RED versus REDD: Biofuel policy versus forest conservation

Peter Dixon*, Hans van Meijl, Maureen Rimmer, Lindsay Shutes, Andrzej Tabeau

*Corresponding author for this work

Research output: Contribution to journalArticleAcademicpeer-review

11 Citations (Scopus)


We examine the interplay between Renewable Energy Directives (RED) and the United Nations Programme to Reduce Emissions from Deforestation and Forest Degradation (REDD) using a scenario approach with a recursive-dynamic global computable general equilibrium model. A methodological issue addressed in the paper is the specification of the supply of agricultural land in the face of restrictions over its availability, as arises under REDD. By giving magnitudes to the effects of REDD and RED, our simulations provide a defense against environmental skeptics who, in the absence of such estimates, can dismiss these policies as being exorbitantly expensive. Although REDD and RED are in tension with respect to land use, the paper shows that they could be implemented simultaneously without significant global problems for food supply. The paper does however pinpoint some regional problems. Implementation of RED and REDD would cause large increases in food prices in Indonesia and Southern Africa. The methodology used in this paper, if implemented at a more detailed level, could be the basis of working out compensation packages that would be needed to make pervasive RED and REDD policies politically feasible.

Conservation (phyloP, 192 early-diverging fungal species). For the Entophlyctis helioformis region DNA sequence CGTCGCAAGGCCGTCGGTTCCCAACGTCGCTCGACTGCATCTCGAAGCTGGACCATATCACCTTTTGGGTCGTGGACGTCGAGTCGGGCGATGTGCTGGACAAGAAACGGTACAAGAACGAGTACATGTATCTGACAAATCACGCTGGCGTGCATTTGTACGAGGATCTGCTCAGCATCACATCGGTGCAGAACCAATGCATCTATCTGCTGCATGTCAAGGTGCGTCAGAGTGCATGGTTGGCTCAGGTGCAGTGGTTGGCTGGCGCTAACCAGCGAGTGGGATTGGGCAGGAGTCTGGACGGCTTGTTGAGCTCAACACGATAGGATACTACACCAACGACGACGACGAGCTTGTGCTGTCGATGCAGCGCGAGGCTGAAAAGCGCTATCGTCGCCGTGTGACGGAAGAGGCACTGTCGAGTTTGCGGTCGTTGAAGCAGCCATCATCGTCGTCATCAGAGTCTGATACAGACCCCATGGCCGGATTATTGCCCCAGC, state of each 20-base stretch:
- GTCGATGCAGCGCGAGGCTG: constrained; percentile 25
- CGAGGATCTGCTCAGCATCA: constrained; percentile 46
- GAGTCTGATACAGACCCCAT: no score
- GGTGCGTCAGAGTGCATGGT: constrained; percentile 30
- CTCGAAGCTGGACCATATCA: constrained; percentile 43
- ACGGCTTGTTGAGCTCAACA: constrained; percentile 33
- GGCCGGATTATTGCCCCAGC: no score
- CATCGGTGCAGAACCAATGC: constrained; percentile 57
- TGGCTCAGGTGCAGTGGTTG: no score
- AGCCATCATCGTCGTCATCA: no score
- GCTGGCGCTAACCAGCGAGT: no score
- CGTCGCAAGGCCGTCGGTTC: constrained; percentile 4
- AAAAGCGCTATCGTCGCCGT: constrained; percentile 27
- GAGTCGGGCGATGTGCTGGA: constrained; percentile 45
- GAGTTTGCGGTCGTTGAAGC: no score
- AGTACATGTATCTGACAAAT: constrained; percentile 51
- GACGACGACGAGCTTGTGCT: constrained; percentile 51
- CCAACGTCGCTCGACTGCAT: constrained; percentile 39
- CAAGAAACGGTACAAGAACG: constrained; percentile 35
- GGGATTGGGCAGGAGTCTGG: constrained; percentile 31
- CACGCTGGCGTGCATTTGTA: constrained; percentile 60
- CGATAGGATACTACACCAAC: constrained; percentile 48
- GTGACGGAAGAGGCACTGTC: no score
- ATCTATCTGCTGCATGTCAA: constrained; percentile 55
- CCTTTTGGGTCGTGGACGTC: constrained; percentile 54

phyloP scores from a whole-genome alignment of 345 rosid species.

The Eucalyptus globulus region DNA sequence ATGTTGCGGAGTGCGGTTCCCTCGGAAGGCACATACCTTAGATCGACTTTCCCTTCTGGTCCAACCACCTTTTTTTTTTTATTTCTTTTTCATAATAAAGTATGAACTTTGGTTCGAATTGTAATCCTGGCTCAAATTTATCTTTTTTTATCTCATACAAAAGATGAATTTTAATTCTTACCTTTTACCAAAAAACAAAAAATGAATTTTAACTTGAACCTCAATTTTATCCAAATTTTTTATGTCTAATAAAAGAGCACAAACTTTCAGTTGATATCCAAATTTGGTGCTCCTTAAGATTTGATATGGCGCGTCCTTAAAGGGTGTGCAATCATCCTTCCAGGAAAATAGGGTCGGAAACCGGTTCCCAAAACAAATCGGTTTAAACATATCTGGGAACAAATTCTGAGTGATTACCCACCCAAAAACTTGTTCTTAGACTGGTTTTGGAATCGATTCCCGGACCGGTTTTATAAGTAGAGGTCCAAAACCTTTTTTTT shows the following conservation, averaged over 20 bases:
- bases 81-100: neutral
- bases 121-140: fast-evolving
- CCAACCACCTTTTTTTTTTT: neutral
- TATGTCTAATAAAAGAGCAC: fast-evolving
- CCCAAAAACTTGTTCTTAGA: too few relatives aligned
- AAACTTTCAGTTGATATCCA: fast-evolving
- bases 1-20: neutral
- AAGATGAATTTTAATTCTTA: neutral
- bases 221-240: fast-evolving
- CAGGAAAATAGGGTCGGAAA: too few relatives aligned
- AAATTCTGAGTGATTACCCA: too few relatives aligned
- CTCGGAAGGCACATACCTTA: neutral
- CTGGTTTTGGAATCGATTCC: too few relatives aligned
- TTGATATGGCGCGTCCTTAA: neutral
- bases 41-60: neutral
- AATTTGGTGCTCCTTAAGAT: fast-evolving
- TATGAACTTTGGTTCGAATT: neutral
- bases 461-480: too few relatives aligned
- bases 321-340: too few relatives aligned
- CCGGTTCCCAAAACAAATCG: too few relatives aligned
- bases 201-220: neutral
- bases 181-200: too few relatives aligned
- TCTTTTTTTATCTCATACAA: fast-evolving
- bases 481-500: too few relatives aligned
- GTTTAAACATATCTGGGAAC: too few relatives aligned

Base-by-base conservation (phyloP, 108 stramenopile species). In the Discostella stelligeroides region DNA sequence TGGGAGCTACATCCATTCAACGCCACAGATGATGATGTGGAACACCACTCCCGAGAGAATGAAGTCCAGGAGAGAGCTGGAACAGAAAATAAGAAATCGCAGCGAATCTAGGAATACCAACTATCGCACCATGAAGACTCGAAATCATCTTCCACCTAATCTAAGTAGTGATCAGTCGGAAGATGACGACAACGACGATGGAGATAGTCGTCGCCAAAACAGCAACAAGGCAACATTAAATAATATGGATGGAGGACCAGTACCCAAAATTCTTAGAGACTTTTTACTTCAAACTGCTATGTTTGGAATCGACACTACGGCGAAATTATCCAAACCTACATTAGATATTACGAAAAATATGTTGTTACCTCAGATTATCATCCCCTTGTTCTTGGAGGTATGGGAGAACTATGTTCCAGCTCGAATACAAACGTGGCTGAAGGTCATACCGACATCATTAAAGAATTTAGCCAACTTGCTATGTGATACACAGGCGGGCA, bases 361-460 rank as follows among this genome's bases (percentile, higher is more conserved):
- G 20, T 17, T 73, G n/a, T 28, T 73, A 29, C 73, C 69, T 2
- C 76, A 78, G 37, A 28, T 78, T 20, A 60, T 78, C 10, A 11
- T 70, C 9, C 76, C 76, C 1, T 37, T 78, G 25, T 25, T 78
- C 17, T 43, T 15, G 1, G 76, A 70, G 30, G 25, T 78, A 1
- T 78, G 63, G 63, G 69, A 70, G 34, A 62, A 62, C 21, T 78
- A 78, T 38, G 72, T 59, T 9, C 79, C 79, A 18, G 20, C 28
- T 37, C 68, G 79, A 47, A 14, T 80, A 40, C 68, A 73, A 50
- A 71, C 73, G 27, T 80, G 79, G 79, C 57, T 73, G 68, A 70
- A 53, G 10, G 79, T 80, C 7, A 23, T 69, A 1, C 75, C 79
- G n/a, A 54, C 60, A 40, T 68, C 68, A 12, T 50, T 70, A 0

Original languageEnglish
Pages (from-to)366-374
JournalEconomic Modelling
Issue numberB
Publication statusPublished - 2016


  • Computable general equilibrium
  • Land use changes
  • Land-supply function
  • REDD
  • Renewable Energy Directives

Fingerprint Dive into the research topics of 'RED versus REDD: Biofuel policy versus forest conservation'. Together they form a unique fingerprint.

Cite this